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Amanda Elam is the CMO of Bloomreach, a company that “powers the equivalent of more than 25% of commerce experience in the US and UK” through its products, which include search and merchandising tools, a content management system, and a customer data platform (CDP) and marketing automation technology according to its website. But Amanda’s career didn’t start with her as a marketing leader.
“Like many I’ve worked with over the years, I had an unconventional path to marketing,” said Amanda. “As a young wife and mother with no college degree, my options for professional career opportunities were limited. I was lucky enough to find an agency willing to be flexible with my schedule and hire someone with no prior experience.”
Amanda’s first job was managing nonprofit direct mail solicitation campaigns, but the owner of the agency she worked at saw great potential and took Amanda “under his wing” helping her to “flourish and grow.” Amanda progressed into a field marketing role, then into product marketing and then into demand generation and digital marketing for a small startup. The startup was acquired, and Amanda was tasked with leading the overall marketing efforts and then transitioned into a global marketing role for an enterprise SaaS company, eventually finding her way to Chief Marketing Officer for a fast-growing marketing technology company.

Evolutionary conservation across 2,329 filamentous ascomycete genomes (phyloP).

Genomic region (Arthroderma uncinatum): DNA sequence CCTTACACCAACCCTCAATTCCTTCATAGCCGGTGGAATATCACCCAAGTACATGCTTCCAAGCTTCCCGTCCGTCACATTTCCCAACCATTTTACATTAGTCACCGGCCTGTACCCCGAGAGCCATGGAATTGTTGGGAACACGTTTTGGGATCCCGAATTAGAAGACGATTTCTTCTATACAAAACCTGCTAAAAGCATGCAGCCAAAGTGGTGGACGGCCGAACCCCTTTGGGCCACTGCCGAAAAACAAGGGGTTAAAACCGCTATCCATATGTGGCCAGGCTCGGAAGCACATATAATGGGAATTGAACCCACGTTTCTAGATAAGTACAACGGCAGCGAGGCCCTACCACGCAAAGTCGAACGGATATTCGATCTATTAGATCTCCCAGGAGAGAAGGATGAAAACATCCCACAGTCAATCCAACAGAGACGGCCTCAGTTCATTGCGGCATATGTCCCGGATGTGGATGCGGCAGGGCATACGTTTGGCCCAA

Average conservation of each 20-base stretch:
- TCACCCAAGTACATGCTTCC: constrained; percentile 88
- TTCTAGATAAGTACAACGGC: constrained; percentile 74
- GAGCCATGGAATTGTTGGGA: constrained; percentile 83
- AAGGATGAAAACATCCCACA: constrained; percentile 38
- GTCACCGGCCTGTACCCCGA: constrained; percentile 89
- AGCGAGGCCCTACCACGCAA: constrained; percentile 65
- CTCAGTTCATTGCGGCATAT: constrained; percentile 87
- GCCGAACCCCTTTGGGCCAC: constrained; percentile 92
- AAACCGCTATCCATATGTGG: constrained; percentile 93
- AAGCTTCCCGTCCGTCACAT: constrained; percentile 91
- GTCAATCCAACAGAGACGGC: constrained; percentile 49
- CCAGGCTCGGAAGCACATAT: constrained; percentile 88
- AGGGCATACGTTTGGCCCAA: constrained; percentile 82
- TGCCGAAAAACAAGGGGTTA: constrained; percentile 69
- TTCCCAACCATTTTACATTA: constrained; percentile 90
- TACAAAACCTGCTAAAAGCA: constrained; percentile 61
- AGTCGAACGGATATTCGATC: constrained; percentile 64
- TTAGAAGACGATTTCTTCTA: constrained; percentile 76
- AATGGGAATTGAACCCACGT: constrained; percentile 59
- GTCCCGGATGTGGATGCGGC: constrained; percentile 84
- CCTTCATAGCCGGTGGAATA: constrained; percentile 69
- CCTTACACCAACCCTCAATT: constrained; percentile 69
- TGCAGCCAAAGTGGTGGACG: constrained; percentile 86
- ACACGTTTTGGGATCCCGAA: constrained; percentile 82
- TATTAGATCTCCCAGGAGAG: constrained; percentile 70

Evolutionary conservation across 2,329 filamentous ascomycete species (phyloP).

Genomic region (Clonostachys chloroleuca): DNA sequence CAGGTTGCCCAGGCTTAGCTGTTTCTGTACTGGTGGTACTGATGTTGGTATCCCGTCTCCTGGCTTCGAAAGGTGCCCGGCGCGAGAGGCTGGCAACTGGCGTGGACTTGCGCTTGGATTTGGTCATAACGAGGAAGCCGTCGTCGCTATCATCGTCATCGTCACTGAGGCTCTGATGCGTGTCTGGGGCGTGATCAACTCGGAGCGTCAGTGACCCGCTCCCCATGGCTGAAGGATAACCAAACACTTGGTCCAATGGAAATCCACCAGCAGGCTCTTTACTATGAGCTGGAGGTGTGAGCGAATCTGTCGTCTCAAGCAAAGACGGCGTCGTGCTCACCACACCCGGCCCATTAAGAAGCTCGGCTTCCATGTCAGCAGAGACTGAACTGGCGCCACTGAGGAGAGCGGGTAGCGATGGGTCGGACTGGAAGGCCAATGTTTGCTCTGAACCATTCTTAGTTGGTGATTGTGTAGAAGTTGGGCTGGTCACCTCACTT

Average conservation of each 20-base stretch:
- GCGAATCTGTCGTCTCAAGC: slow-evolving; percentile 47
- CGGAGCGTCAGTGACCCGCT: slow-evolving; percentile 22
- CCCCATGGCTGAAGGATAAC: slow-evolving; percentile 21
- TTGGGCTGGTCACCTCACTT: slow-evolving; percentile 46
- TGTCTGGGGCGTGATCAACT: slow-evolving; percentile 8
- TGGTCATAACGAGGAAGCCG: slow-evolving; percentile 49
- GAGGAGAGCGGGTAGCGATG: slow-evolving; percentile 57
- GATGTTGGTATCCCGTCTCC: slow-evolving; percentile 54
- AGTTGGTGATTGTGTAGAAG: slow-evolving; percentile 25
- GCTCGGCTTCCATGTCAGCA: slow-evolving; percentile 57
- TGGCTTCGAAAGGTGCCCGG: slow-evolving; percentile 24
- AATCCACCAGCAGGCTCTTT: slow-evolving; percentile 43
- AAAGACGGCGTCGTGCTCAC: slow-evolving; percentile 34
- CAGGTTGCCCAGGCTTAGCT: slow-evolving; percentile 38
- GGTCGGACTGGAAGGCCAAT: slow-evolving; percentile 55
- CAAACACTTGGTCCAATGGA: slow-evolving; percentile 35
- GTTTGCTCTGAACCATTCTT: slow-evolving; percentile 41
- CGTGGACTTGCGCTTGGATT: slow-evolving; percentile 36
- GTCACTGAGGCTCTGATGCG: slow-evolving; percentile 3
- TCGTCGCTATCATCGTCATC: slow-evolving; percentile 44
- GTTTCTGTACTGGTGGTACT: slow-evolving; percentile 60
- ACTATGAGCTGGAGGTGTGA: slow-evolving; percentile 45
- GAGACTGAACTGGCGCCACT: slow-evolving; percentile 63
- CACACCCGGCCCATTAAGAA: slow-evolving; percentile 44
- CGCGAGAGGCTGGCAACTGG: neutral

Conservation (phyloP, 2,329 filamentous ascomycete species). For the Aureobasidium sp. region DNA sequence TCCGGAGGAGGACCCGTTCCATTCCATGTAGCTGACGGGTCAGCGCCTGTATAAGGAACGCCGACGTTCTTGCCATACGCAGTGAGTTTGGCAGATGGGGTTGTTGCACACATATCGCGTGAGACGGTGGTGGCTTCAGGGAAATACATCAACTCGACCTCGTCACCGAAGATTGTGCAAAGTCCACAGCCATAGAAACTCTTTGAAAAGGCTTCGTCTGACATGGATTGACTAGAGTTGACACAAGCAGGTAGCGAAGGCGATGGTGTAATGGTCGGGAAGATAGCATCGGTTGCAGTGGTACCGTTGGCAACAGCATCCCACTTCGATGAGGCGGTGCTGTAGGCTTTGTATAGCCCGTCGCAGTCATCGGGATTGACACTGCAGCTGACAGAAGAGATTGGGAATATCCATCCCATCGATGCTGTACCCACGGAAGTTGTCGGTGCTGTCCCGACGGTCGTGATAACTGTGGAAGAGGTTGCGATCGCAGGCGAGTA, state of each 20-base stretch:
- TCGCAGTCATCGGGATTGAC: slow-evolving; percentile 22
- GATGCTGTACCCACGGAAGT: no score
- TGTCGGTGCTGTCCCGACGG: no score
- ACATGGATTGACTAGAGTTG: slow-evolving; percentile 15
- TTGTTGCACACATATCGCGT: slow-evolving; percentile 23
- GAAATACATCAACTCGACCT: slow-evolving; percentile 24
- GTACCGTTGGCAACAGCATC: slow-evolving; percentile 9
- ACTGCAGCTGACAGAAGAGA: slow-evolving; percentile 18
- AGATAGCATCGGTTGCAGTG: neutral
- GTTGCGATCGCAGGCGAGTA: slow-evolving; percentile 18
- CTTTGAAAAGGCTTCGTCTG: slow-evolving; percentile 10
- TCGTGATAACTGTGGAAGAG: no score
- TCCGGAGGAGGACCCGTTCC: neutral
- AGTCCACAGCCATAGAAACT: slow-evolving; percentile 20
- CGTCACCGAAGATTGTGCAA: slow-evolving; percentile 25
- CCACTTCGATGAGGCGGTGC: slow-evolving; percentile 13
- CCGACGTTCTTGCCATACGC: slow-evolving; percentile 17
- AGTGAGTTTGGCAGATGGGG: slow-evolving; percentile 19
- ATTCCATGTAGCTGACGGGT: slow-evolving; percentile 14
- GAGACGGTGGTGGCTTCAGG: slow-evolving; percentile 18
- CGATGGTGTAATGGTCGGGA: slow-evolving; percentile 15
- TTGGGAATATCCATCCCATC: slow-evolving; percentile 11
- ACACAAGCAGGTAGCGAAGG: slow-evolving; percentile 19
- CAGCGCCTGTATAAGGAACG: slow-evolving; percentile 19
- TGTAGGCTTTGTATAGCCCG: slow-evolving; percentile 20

“Most of my positions have been through the result of my network, whether directly or indirectly,” Amanda explained. “I have found it more often than not to be true that, if you are really good at your job and kind and helpful to those around you, your career will flourish.”
Amanda learned about the CMO role at Exponea, her prior company, from a friend she’d met when purchasing a martech tool years earlier. He was offered the CRO role at Exponea and recommended Amanda to the CEO for the CMO position. Exponea was acquired by Bloomreach earlier in 2021, and Amanda is now the CMO of Bloomreach.
Most of Amanda’s mentors have been men, which she notes is “bittersweet” because she feels “lucky enough to have some of the best mentors,” but she has felt a gap with regard to connecting with and growing from the support of female leaders. “I had one mentor who was a female in an executive role, and I cherish her dearly. But, I couldn’t help but begin to notice that, while marketing is heavily dominated by women in the lower ranks, the percentage of women in executive roles is dramatically less and naturally leaves less women to mentor the significantly larger portion of women in their ranks.”